No one else will be prosecuted for the April 2016 murder of Keith Green, bringing a stunning end to a nearly four-year-old case that was one of the most high-profile and sensational homicides in recent memory in the Bay Area.
The San Mateo County District Attorney's Office announced Thursday morning that Kaveh Bayat, the ex-boyfriend of millionaire heiress Tiffany Li, will not be tried again in the case, and he may walk free as early as this afternoon. Li and Bayat were co-defendants in a trial that ended in November with a jury acquitting Li and hanging 6-6 on Bayat's guilt. San Mateo DA Steve Wagstaffe said outside the courtroom that the 6-6 split would make him think twice about retrying Bayat, adding, "Generally I look for some different evidence, something different before we go and invest taxpayer money on an expensive and lengthy trial."
As KRON4 reports, none of Green's friends or family attended the hearing Thursday at which Bayat would be getting set free, with one person telling the station, "I don’t think anybody wants to be in that courtroom and look at that dirtbag and watch his smiling face as he gets told he gets to go home."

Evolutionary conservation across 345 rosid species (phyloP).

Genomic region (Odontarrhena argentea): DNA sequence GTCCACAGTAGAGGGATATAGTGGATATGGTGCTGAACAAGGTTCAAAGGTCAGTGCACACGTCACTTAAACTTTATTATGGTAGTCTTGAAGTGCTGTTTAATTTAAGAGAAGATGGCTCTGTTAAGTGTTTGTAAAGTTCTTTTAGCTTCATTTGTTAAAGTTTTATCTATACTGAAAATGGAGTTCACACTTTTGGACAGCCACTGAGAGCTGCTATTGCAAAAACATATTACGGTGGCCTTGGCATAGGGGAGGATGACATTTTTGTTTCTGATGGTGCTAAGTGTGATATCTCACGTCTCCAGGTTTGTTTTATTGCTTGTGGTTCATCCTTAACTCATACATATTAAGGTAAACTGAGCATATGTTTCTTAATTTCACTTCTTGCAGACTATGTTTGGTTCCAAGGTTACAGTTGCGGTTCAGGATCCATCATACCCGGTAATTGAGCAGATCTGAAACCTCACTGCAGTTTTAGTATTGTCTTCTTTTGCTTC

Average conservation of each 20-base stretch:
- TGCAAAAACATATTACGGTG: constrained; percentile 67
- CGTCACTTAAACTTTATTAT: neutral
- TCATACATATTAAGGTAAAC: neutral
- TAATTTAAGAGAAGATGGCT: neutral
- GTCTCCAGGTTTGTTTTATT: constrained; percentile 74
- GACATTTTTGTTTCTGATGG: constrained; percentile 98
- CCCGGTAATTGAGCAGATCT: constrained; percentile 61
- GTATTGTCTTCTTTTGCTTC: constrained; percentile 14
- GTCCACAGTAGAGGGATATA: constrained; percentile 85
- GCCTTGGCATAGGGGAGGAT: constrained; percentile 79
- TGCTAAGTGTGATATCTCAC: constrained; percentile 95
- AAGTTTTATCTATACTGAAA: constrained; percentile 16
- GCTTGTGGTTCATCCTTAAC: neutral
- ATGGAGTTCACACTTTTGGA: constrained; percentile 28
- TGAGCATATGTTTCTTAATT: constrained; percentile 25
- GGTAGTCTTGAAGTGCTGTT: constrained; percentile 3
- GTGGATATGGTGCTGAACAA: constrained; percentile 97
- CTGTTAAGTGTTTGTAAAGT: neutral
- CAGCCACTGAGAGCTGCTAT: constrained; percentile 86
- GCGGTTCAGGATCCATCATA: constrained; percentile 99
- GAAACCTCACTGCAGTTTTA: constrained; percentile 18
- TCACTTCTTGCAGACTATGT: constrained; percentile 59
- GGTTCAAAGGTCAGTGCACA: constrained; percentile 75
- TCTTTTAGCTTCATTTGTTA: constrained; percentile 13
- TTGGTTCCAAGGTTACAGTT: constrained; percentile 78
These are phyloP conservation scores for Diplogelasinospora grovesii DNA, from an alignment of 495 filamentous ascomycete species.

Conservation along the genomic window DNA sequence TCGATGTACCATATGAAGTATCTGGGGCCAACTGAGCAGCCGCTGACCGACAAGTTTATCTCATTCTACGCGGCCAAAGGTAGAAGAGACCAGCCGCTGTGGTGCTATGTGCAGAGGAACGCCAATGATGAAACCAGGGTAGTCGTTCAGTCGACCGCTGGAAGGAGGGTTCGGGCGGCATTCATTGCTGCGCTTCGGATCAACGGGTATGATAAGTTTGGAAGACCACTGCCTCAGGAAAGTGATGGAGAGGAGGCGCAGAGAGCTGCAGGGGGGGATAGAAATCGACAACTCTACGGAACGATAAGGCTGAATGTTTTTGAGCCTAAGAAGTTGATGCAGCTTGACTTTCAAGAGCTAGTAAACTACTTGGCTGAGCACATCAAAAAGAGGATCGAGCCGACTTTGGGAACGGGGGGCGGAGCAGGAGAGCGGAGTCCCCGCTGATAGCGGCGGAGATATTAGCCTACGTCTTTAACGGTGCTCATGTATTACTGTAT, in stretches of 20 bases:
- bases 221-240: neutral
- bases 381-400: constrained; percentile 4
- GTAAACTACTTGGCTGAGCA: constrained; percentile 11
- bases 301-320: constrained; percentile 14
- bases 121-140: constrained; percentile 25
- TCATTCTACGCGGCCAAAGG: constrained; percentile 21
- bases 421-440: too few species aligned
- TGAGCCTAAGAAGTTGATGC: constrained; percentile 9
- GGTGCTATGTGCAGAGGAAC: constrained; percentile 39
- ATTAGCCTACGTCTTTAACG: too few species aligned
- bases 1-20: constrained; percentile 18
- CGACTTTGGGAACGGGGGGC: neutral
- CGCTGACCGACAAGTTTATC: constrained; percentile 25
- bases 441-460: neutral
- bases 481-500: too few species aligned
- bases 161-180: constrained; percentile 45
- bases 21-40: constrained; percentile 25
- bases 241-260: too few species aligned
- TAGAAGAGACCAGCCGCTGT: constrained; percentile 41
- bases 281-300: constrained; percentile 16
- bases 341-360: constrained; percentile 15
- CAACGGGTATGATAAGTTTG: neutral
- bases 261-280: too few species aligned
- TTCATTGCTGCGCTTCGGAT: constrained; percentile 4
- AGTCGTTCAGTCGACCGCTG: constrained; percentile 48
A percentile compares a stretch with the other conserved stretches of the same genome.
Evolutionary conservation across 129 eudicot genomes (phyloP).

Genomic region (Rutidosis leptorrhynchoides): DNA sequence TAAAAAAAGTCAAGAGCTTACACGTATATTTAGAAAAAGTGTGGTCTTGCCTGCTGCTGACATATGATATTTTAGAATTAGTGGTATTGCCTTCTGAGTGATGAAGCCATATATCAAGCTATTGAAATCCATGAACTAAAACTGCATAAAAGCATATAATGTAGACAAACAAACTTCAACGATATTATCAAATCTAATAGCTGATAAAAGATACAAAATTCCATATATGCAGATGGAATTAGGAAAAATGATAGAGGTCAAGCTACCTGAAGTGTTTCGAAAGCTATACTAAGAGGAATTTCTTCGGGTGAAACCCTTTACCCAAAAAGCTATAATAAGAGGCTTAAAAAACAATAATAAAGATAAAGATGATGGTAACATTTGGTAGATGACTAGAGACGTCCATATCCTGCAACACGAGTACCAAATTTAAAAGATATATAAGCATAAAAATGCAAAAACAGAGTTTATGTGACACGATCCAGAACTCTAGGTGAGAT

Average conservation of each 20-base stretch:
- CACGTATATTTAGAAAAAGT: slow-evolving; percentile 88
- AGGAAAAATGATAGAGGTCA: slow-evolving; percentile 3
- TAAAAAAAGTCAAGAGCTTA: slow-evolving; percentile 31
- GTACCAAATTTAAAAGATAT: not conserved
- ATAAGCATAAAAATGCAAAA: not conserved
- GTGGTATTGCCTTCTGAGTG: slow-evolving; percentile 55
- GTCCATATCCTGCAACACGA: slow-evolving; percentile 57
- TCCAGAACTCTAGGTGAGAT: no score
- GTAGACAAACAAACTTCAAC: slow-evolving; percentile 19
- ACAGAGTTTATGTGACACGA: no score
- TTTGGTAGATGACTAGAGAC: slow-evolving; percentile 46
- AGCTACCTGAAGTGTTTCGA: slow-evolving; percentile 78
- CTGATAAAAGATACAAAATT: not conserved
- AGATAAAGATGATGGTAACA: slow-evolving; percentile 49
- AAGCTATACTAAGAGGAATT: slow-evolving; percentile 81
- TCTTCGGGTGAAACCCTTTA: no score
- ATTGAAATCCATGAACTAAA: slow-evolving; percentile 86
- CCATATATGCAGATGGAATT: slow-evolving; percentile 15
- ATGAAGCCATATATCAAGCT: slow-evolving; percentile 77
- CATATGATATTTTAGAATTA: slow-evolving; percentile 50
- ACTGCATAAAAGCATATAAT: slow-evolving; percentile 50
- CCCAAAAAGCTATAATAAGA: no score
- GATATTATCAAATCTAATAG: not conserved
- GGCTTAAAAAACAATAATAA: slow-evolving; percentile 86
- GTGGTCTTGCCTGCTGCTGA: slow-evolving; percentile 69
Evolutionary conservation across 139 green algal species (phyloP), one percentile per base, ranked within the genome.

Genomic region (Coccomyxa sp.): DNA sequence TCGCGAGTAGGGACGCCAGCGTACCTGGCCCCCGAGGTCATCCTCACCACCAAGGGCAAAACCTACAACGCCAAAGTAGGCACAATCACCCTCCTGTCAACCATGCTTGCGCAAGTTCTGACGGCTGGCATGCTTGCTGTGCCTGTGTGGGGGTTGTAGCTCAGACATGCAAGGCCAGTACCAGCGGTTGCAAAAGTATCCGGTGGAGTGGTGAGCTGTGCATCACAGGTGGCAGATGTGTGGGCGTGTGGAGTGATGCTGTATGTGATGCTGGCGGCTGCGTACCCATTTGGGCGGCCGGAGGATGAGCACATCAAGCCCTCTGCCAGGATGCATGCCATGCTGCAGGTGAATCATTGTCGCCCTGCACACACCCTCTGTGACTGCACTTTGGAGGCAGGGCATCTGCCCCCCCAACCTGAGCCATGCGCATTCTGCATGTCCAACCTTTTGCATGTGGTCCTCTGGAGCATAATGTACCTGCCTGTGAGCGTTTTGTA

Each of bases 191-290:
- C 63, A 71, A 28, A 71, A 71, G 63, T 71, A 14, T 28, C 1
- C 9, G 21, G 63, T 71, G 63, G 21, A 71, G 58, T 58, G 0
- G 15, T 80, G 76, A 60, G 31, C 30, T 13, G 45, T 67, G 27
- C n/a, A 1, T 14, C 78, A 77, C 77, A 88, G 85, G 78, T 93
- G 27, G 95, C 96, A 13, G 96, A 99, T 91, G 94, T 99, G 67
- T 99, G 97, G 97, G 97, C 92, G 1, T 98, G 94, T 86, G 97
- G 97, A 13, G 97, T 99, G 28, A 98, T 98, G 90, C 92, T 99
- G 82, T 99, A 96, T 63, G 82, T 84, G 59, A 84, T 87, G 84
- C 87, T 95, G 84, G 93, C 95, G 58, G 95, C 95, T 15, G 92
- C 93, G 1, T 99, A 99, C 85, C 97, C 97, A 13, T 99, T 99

Green's family launched a petition in late November to try to coerce Wagstaffe into retrying Bayat, and Green's mother has continued to publicly decry Li's guilt, calling her "evil."
Li is now reportedly "traveling" in China.
Prosecutors in the case contended that Li had wanted Green killed after having a dispute with him over money and the custody of their two young daughters. The two had dated for six years, after which Li had broken up with Green and taken up with his friend, Bayat. The prosecution believed that Bayat had pulled the trigger, likely killing Green in Li's Hillsborough home, though there was insufficient physical evidence to prove their case beyond finding blood in two sinks. Olivier Adella, a mixed-martial-arts fighter and sometime bodyguard to Li, was believed to have disposed of Green's body on a remote road near Healdsburg. He pleaded no contest to being an accessory to murder, and he will be released from jail soon for time served.
Defense attorneys argued successfully that Adella's guilt had been underestimated, and that he was likelier than the two defendants to have been responsible for Green's death.